A standard laparoscopic or open distal gastrectomy with D2 lymphadenectomy (including lymph nodes of numbers 1, 3, 4sb, 4d, 5, 6, 7, 8a, 9, 11p and 12a) is performed by two experienced surgeons, according to the Japanese Gastric Cancer Treatment Guidelines 2014 (V.4)1 and the Japanese Classification of Gastric Carcinoma (3rd English edition).13
In the open group, an approximately 20–25 cm incision is made from the falciform process to the periumbilical area. In the laparoscopic group, one 10 mm trocar for the camera is inserted below the umbilicus. Another three 10 mm ports are inserted in the left upper quadrants 2 cm below the left lower rib margins, the right and left flank areas, respectively. One 5 mm trocar is lastly placed on the right upper quadrants 2 cm below the right lower rib margins. Anastomosis is performed using the instrumental method. The specimen was pulled out through a small median incision under the xiphoid (about 6–8 cm).12
For those who underwent laparoscopic gastrectomy, the case is required to be converted to open surgery if one of the following happens: confluent lymph nodes with long axis >3 cm, severe or life-threatening intraoperative complications such as intra-abdominal massive haemorrhage, severe organ damage, or other technical or instrumental factors that require conversion to open surgery.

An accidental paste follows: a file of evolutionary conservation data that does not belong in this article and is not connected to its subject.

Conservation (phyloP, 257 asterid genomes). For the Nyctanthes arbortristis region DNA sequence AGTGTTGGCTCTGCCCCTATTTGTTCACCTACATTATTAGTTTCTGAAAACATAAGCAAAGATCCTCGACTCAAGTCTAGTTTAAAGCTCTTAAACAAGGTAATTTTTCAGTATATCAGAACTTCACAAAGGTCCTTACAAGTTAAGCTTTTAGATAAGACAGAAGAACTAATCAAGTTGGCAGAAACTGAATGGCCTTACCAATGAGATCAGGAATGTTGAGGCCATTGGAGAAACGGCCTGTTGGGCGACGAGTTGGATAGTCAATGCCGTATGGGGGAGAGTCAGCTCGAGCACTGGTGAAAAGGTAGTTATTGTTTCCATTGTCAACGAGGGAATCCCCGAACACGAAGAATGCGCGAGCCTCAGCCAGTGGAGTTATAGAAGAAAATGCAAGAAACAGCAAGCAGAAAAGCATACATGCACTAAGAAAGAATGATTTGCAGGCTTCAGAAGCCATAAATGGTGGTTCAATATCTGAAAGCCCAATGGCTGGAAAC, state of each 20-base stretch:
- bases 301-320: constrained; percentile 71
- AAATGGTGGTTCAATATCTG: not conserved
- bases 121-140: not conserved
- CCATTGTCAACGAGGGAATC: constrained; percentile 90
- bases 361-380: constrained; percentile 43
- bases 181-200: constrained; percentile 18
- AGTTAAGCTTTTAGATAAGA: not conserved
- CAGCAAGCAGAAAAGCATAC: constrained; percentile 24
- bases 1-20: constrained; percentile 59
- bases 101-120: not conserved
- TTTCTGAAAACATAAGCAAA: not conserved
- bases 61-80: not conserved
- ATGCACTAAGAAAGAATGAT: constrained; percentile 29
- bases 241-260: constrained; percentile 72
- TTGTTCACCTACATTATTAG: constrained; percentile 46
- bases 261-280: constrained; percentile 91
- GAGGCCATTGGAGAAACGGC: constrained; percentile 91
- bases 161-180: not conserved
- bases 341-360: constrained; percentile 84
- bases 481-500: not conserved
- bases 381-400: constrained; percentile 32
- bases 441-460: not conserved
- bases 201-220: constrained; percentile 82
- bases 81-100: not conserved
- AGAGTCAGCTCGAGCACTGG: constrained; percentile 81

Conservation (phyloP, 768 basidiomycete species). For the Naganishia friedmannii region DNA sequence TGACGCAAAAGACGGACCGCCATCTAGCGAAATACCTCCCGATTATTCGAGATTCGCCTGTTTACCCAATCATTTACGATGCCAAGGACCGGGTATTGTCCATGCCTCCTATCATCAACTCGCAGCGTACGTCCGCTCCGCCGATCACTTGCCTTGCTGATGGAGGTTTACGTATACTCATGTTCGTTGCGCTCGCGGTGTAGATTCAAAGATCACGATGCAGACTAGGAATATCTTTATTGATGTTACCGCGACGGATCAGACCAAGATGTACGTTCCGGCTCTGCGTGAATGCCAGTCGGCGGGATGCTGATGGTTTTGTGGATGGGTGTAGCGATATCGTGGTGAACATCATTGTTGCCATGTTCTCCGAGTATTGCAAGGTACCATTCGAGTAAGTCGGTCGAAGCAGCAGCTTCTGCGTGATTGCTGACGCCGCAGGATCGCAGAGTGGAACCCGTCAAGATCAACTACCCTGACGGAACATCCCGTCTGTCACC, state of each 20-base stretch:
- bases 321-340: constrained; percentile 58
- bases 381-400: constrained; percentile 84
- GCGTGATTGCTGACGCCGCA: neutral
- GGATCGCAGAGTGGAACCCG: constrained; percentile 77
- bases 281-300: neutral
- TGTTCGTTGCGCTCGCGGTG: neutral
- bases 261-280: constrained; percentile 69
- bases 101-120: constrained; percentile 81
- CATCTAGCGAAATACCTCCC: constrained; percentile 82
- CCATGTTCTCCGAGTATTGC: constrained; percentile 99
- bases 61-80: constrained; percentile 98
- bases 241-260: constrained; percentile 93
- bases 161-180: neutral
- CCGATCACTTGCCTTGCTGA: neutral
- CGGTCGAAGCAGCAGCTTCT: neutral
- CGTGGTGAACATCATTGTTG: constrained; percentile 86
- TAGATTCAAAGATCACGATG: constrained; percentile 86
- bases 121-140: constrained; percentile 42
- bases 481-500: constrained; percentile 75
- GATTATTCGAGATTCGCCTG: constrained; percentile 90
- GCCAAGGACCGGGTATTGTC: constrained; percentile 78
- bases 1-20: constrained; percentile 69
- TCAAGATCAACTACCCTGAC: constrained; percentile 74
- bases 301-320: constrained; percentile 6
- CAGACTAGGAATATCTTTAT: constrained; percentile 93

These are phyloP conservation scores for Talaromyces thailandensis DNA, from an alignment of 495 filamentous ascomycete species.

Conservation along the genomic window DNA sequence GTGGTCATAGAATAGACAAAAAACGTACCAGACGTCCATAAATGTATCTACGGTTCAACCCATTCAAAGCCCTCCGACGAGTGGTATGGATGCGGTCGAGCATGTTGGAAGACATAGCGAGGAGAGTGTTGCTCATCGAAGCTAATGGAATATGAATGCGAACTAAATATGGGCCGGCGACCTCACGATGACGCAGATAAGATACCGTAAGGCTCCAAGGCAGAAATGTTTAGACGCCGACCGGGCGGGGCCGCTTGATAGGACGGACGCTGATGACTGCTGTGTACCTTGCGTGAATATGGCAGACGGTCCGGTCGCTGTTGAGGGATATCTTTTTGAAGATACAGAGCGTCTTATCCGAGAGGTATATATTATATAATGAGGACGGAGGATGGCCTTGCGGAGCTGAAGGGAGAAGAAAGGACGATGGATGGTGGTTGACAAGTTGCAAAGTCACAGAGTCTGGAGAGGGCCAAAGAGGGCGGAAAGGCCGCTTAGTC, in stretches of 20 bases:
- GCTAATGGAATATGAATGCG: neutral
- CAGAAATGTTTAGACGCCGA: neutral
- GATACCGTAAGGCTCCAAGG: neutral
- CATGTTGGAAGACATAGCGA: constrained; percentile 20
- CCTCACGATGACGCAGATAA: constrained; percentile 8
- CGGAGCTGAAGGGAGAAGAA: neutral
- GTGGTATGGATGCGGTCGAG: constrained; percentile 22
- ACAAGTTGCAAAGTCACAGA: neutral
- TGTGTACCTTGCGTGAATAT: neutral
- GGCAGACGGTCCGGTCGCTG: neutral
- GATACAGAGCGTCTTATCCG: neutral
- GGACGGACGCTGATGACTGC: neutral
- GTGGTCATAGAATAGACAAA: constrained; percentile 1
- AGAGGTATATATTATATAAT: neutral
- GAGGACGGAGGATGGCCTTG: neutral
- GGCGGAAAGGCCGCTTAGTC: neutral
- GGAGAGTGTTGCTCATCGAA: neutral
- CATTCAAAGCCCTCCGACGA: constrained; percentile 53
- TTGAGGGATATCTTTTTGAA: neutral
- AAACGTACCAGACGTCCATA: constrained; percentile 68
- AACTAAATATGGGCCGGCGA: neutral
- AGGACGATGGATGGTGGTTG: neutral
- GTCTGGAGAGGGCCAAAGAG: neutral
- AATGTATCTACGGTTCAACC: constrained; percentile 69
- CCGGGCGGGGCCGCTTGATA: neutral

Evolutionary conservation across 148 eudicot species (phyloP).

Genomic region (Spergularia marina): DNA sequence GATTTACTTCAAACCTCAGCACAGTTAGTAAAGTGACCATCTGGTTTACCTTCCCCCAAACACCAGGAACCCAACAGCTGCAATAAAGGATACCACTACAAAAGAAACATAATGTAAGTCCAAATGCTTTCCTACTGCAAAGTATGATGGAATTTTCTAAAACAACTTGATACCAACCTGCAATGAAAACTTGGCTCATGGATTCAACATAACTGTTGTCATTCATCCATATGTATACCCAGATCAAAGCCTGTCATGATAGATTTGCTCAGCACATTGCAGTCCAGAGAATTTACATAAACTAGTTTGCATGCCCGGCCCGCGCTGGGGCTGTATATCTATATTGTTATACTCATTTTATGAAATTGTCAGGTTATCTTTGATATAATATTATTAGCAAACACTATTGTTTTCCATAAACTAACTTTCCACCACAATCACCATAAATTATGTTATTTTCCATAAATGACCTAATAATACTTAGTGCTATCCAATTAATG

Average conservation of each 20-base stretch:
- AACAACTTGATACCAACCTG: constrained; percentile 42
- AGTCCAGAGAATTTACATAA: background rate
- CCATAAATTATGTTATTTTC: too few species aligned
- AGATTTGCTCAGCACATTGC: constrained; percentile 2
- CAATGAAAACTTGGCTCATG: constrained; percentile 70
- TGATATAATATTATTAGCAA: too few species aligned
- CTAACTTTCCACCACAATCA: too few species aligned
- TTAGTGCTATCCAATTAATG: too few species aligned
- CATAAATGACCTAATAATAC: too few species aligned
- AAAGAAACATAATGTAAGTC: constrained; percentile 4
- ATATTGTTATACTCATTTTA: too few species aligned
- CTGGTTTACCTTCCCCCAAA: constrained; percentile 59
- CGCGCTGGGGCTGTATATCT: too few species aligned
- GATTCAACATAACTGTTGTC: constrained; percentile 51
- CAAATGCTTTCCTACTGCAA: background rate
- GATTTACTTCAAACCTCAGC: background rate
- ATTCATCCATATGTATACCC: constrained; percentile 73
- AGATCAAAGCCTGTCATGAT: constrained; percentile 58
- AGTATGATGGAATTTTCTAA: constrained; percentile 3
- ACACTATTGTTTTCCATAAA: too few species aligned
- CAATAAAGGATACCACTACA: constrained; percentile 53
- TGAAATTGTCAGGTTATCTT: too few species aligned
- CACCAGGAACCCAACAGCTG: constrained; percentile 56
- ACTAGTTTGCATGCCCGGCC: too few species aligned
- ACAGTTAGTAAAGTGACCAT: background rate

All patients are managed by a standardised clinical pathway after the surgery. Discharge is recommended when the patients have tolerated more than 2 days of soft diet without abdominal pain or fever. All patients start to accept five cycles of oxaliplatin and capecitabine regimens for postoperative adjuvant chemotherapy within 6 weeks postsurgery. Dose reductions or interruptions are allowed to manage potentially serious or life-threatening adverse events (AEs). In cases of oxaliplatin-related neurological AEs, capecitabine can be continued as monotherapy. Oxaliplatin monotherapy is not allowed. Palliative and supportive care are offered as needed for disease-related symptoms.